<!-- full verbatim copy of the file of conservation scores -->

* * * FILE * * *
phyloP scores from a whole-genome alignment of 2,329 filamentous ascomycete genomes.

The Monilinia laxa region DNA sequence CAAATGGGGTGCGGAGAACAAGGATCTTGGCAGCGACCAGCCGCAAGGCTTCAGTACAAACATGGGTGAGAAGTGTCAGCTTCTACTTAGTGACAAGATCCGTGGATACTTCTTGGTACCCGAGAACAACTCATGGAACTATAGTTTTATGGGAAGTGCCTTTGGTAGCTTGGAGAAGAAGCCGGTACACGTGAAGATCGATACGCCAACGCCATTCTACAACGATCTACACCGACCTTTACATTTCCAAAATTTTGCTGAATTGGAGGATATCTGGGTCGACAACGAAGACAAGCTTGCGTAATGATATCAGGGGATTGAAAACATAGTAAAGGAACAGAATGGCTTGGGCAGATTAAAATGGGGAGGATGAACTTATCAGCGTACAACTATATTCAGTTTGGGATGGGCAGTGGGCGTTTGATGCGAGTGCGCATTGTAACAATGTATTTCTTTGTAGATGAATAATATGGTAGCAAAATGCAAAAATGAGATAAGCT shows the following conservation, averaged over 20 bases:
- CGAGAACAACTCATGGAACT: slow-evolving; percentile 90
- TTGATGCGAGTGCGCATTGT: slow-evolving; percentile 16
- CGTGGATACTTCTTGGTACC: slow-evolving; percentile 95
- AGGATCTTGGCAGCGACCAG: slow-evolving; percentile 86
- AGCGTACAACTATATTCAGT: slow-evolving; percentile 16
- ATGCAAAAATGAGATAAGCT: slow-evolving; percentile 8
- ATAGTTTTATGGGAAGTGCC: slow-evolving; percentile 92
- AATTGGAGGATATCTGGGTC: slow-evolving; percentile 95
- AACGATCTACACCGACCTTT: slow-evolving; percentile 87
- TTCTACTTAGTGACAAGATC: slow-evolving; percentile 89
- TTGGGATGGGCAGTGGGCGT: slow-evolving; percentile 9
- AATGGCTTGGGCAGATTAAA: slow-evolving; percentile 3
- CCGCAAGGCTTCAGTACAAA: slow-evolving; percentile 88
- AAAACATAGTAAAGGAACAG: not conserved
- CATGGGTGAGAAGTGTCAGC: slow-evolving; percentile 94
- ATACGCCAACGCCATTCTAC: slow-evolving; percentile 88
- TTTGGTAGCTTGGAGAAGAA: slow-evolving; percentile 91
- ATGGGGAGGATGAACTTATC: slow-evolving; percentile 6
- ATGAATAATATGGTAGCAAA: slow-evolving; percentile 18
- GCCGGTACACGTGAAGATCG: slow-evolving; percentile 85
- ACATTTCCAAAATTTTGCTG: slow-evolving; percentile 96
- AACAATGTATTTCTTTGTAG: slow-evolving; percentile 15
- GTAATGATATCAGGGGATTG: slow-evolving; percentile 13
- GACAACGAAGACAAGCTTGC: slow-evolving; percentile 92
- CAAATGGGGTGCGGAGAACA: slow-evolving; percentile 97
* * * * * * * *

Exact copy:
phyloP scores from a whole-genome alignment of 2,329 filamentous ascomycete genomes.

The Monilinia laxa region DNA sequence CAAATGGGGTGCGGAGAACAAGGATCTTGGCAGCGACCAGCCGCAAGGCTTCAGTACAAACATGGGTGAGAAGTGTCAGCTTCTACTTAGTGACAAGATCCGTGGATACTTCTTGGTACCCGAGAACAACTCATGGAACTATAGTTTTATGGGAAGTGCCTTTGGTAGCTTGGAGAAGAAGCCGGTACACGTGAAGATCGATACGCCAACGCCATTCTACAACGATCTACACCGACCTTTACATTTCCAAAATTTTGCTGAATTGGAGGATATCTGGGTCGACAACGAAGACAAGCTTGCGTAATGATATCAGGGGATTGAAAACATAGTAAAGGAACAGAATGGCTTGGGCAGATTAAAATGGGGAGGATGAACTTATCAGCGTACAACTATATTCAGTTTGGGATGGGCAGTGGGCGTTTGATGCGAGTGCGCATTGTAACAATGTATTTCTTTGTAGATGAATAATATGGTAGCAAAATGCAAAAATGAGATAAGCT shows the following conservation, averaged over 20 bases:
- CGAGAACAACTCATGGAACT: slow-evolving; percentile 90
- TTGATGCGAGTGCGCATTGT: slow-evolving; percentile 16
- CGTGGATACTTCTTGGTACC: slow-evolving; percentile 95
- AGGATCTTGGCAGCGACCAG: slow-evolving; percentile 86
- AGCGTACAACTATATTCAGT: slow-evolving; percentile 16
- ATGCAAAAATGAGATAAGCT: slow-evolving; percentile 8
- ATAGTTTTATGGGAAGTGCC: slow-evolving; percentile 92
- AATTGGAGGATATCTGGGTC: slow-evolving; percentile 95
- AACGATCTACACCGACCTTT: slow-evolving; percentile 87
- TTCTACTTAGTGACAAGATC: slow-evolving; percentile 89
- TTGGGATGGGCAGTGGGCGT: slow-evolving; percentile 9
- AATGGCTTGGGCAGATTAAA: slow-evolving; percentile 3
- CCGCAAGGCTTCAGTACAAA: slow-evolving; percentile 88
- AAAACATAGTAAAGGAACAG: not conserved
- CATGGGTGAGAAGTGTCAGC: slow-evolving; percentile 94
- ATACGCCAACGCCATTCTAC: slow-evolving; percentile 88
- TTTGGTAGCTTGGAGAAGAA: slow-evolving; percentile 91
- ATGGGGAGGATGAACTTATC: slow-evolving; percentile 6
- ATGAATAATATGGTAGCAAA: slow-evolving; percentile 18
- GCCGGTACACGTGAAGATCG: slow-evolving; percentile 85
- ACATTTCCAAAATTTTGCTG: slow-evolving; percentile 96
- AACAATGTATTTCTTTGTAG: slow-evolving; percentile 15
- GTAATGATATCAGGGGATTG: slow-evolving; percentile 13
- GACAACGAAGACAAGCTTGC: slow-evolving; percentile 92
- CAAATGGGGTGCGGAGAACA: slow-evolving; percentile 97